World of Confusion: The Vatican Library Holds a Previously Unstudied Map from the 16th Century That Raises Intriguing Questions about European Conceptions of Columbus's Voyages to the New World

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Exploration in the Middle Ages and Renaissance was a tricky business--something that's easy to forget and perhaps hard to grasp for a society used to the conveniences of satellite images and GPS. Christopher Columbus, for example, spent six weeks in 1493 sailing along the southern coast of Cuba, trying to determine whether it was an island or a peninsula.


And interpreting the results of geographic exploration could also be a fraught and confusing process. The problems involved in converting reports from navigators or sailors into maps is clearly illustrated by the various conceptions of the New World that existed for some years following Columbus's remarkable voyages. A previously unstudied world map from about 1530 in the Vatican Library sheds important light on these early ideas about the New World and, in particular, about Columbus's fourth voyage to the Caribbean and Central America in 1502-04.

The map, which appears in a manuscript of a Latin translation of Ptolemy's Geography, features a hypothetical southern continent that forms an extravagant ring of land around the South Pole and is replete with toponyms--place names--despite its designation as 'Terra Incognita'. Many of these toponyms are simply inventions, but some of them, in the large peninsula that juts northwards towards South Asia, are not; surprisingly, they are names given by Columbus to locations he visited during his fourth voyage. This raises the question: why did the cartographer place toponyms from Columbus's voyage to Central America in a peninsula south of Asia, particularly when the map gives a reasonably accurate depiction of the New World?


Columbus firmly believed that during his voyages west, he was exploring outlying regions of Asia, rather than a new continent, and there are other maps that reflect this belief by locating Columbian toponyms in Asia. For example, on two sketch maps from about 1506--which were once attributed to Columbus's brother Bartholomew but are now believed to be by Venetian scholar Alessandro Zorzi--several locations from the fourth voyage are situated in eastern Asia. Toponyms from Columbus's voyage also appear in eastern Asia on a world map drawn by the Florentine cartographer Francesco Rosselli in around 1508.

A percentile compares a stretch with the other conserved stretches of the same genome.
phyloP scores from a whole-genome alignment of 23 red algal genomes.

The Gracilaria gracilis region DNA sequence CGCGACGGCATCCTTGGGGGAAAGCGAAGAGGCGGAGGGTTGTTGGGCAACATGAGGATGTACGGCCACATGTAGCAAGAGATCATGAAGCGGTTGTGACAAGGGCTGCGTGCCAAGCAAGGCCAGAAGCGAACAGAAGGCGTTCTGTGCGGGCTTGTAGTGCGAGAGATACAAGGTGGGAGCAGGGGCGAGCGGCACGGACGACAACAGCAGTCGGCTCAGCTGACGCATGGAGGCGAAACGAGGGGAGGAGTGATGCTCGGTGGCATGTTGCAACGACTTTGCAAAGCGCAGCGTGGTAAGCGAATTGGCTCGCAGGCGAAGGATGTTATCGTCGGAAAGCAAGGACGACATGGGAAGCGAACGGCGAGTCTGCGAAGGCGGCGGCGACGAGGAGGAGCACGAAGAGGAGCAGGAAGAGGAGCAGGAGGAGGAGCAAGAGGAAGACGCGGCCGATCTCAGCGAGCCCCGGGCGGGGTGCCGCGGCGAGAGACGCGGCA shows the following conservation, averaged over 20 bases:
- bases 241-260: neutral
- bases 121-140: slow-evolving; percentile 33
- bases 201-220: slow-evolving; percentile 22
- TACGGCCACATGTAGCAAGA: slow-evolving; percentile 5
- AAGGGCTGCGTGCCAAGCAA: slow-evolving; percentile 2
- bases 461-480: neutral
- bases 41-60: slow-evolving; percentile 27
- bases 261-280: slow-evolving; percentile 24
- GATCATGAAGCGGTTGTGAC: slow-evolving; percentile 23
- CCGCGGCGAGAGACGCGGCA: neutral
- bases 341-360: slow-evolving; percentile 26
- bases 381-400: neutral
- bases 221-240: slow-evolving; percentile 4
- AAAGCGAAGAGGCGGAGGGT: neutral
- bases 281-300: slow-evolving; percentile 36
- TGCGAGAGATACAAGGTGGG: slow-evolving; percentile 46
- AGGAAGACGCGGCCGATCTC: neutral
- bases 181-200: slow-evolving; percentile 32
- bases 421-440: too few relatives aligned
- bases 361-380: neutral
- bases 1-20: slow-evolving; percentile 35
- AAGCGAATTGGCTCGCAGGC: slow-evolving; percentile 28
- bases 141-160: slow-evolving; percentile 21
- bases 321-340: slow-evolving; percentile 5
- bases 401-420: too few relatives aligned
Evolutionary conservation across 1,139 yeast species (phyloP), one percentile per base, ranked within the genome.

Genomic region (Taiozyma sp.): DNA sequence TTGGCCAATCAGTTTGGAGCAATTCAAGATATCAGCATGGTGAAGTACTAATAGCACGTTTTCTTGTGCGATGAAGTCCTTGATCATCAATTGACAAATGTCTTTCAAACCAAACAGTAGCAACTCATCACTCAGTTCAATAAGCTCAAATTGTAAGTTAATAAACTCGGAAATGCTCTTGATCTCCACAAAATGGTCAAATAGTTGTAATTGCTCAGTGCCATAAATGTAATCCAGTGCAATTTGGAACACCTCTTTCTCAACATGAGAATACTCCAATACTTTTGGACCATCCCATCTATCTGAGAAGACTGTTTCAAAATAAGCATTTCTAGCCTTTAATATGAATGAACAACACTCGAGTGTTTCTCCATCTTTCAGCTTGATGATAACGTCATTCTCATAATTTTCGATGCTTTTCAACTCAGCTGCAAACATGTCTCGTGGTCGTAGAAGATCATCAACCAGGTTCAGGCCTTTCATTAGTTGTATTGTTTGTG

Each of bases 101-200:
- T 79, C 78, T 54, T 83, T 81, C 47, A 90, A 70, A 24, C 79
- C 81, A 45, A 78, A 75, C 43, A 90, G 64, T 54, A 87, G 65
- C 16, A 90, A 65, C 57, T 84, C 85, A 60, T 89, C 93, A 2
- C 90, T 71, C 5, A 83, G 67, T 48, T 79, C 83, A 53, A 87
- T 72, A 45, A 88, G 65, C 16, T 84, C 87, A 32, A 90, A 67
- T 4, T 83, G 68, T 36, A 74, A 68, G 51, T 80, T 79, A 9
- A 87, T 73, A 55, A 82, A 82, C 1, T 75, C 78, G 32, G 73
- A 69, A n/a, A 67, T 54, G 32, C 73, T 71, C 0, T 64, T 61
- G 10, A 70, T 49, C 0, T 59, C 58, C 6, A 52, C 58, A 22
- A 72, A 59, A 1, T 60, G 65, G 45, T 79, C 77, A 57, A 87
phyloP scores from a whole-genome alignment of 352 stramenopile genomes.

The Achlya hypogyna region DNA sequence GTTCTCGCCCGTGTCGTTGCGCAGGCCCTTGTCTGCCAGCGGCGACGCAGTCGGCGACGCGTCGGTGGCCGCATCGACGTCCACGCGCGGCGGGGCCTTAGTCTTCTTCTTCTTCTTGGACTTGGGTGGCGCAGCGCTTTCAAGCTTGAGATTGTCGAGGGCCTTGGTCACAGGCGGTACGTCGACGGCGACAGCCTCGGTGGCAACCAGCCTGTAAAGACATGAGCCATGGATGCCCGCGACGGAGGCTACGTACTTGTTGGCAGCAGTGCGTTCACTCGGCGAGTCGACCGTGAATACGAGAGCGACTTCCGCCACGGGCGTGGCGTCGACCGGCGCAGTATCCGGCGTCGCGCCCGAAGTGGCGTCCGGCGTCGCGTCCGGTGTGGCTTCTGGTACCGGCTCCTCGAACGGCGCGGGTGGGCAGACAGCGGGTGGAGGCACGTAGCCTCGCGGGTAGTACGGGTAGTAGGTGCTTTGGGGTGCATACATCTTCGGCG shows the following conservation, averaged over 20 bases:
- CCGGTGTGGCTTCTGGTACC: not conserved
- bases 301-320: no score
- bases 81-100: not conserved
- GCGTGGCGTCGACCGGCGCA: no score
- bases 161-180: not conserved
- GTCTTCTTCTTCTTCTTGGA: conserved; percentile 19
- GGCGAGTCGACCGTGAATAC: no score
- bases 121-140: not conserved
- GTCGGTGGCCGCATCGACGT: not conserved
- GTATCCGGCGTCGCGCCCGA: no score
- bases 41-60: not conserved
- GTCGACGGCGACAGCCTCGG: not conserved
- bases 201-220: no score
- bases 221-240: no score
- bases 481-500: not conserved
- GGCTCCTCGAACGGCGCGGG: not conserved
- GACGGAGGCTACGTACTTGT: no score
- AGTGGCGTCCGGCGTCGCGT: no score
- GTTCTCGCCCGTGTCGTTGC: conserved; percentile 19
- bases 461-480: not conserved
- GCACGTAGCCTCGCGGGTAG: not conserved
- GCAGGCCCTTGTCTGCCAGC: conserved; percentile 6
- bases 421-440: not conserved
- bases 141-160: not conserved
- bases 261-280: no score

On the Vatican map, the peninsula features the bay 'Coribaro' with islands in it; this represents a bay in Panama that Columbus entered on 5 October 1502. This bay is represented with islands on Zorzi's sketch map, and it's so described by the Dominican priest Bartolome de Las Casas in his Historia de las Indias and by Columbus's son Fernando Colon in his biography of his father. The name 'Belem', which is beside a river on the peninsula, refers to the Rio Belen in what is now Panama, which was named by Columbus during his fourth voyage and where his ships remained from 6 January to 16 April, 1503. This peninsula also contains another name and legend connected with Columbus's fourth voyage: north of the Rio Belem and Coribaro is a mountain labelled 'Monte de S. Chrobam'--the Mountain of St Christobam (St Christopher).

Nearby, a legend reads 'jn hoc cholfo corabaru nascu[ntur] cierti [?] vermes que perforant navigie', which translates as 'in this gulf Corabaru worms are born which bore through ships'--a reference to the shipworm Teredo navalis. Columbus did, indeed, have problems with shipworms on his fourth voyage. It was probably while Columbus's ships were in the Rio Belen (rather than in Corabaru) that they did their greatest damage--so severe was it that the Gallega and the Vizcaina were abandoned at Rio Belen and Puerto Bello respectively. …